Can Fenugreek Cause Miscarriage or Birth Defects?

Knowing that fenugreek is likely unsafe during pregnancy and should be avoided is one thing, but many women also wonder why this is the case. Why is this herb not recommended during pregnancy?

There are two main concerns with fenugreek during pregnancy: 

The first is the potential for inducing uterine contractions (source: University of Texas at El Paso). Especially if you have not yet reached term (or under the careful control of your medical provider), early uterine contractions can cause serious harm to your unborn baby.

Many vital organs undergo rapid development during the last few weeks of pregnancy. Giving your baby as much of the precious, uninterrupted time for growth as possible is essential. 

The second concern is fenugreek’s impact on nervous system development. One study found that when mice were exposed to fenugreek in utero, the mouse pups had significantly lower neuromotor and spinal cord function.

This means their central nervous system, which controls the movement of the body, was slower to respond. Researchers found that these delays were a result of fenugreek reducing how well the central nervous system developed during pregnancy (source: PLOS One).  

Does Fenugreek Have Benefits for Pregnant Women? 

While fenugreek has long been used in traditional medicine, there is only limited research to back up its historical uses.

There is some evidence to how fenugreek may help to stabilize blood sugar levels in folks with diabetes, however, most mothers and mothers-to-be will be familiar with its use as a galactagogue (source: Michigan Medicine). 

Galactagogues are foods thought to increase breastmilk supply and/or production. In this capacity, fenugreek is a common ingredient in lactation cookies and herbal tea blends- Traditional Medicinals Mothers Milk tea being one of the most popular brands. 

But just because fenugreek is an ingredient in products marketed for mothers does not make it a good choice while pregnant. Fenugreek’s status as likely unsafe during pregnancy, as well as its risk for uterine contractions and nervous system delays for baby, trump any potential benefits.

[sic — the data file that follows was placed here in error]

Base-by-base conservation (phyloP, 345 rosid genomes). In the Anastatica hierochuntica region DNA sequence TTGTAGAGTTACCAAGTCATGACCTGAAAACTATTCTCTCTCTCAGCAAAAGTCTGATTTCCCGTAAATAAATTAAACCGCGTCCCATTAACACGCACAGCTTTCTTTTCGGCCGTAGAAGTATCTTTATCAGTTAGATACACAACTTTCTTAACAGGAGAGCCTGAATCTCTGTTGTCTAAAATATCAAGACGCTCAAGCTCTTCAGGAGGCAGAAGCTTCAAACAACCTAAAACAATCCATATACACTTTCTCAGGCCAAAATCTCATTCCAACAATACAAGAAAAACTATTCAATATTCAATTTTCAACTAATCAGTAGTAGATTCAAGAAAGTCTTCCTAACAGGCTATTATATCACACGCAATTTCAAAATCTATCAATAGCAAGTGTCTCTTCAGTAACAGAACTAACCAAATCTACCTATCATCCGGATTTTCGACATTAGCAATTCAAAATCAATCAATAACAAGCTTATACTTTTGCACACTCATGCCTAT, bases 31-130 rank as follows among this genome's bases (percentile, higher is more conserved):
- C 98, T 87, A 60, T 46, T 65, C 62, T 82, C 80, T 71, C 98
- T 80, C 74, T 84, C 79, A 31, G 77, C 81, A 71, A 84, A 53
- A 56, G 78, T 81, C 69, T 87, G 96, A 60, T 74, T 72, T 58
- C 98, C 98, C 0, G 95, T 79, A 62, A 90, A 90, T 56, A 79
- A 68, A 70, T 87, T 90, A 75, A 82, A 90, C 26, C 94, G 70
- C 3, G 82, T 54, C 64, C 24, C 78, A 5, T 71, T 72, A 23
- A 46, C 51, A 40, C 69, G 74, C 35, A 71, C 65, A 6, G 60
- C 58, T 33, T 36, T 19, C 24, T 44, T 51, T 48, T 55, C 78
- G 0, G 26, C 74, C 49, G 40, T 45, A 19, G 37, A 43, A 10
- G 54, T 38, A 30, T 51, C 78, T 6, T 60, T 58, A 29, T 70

If you were curious about fenugreek’s potential to lower blood sugar and/or increase milk production, your medical provider is more than equipped to help you navigate these concerns and help you find pregnancy-safe alternatives. 

For a list of (safe) foods that can aid in boosting milk supply, check out our article 10 Best Lactogenic Foods!

fenugreek tea in a glass

Can Fenugreek Prevent Pregnancy? 

Contraceptive options are in no short supply, and neither are the rumors swirling about natural alternatives. Using fenugreek to prevent pregnancy happens to be one of those rumors!  

Some of these rumors likely stem from a study done on animals. Researchers showed that rabbits fed very high amounts of fenugreek in their diet were much less fertile. It is important to point out that 30% of these rabbits’ diet was fenugreek and even this high level of the herb was not able to prevent all pregnancies.

Along with the decrease in fertility, a high amount of fenugreek was also shown to cause toxic effects, however (source: Journal of Contraception). 

The effect of fenugreek on preventing pregnancy has not yet been studied in humans, but it is worth noting that there are no dietary changes or foods to eat that are FDA-approved contraceptives. If you are not currently looking to get pregnant, speak with your medical provider about reliable and safe contraceptive options for you. 

Overall, fenugreek should be avoided while pregnant, as both the seeds and leaves of the plant can lead to developmental concerns for your growing baby. There are some tasty alternatives, however- including maple syrup, curry powder, and mustard greens

Wondering how these safety swaps stack up? We’ve got you covered!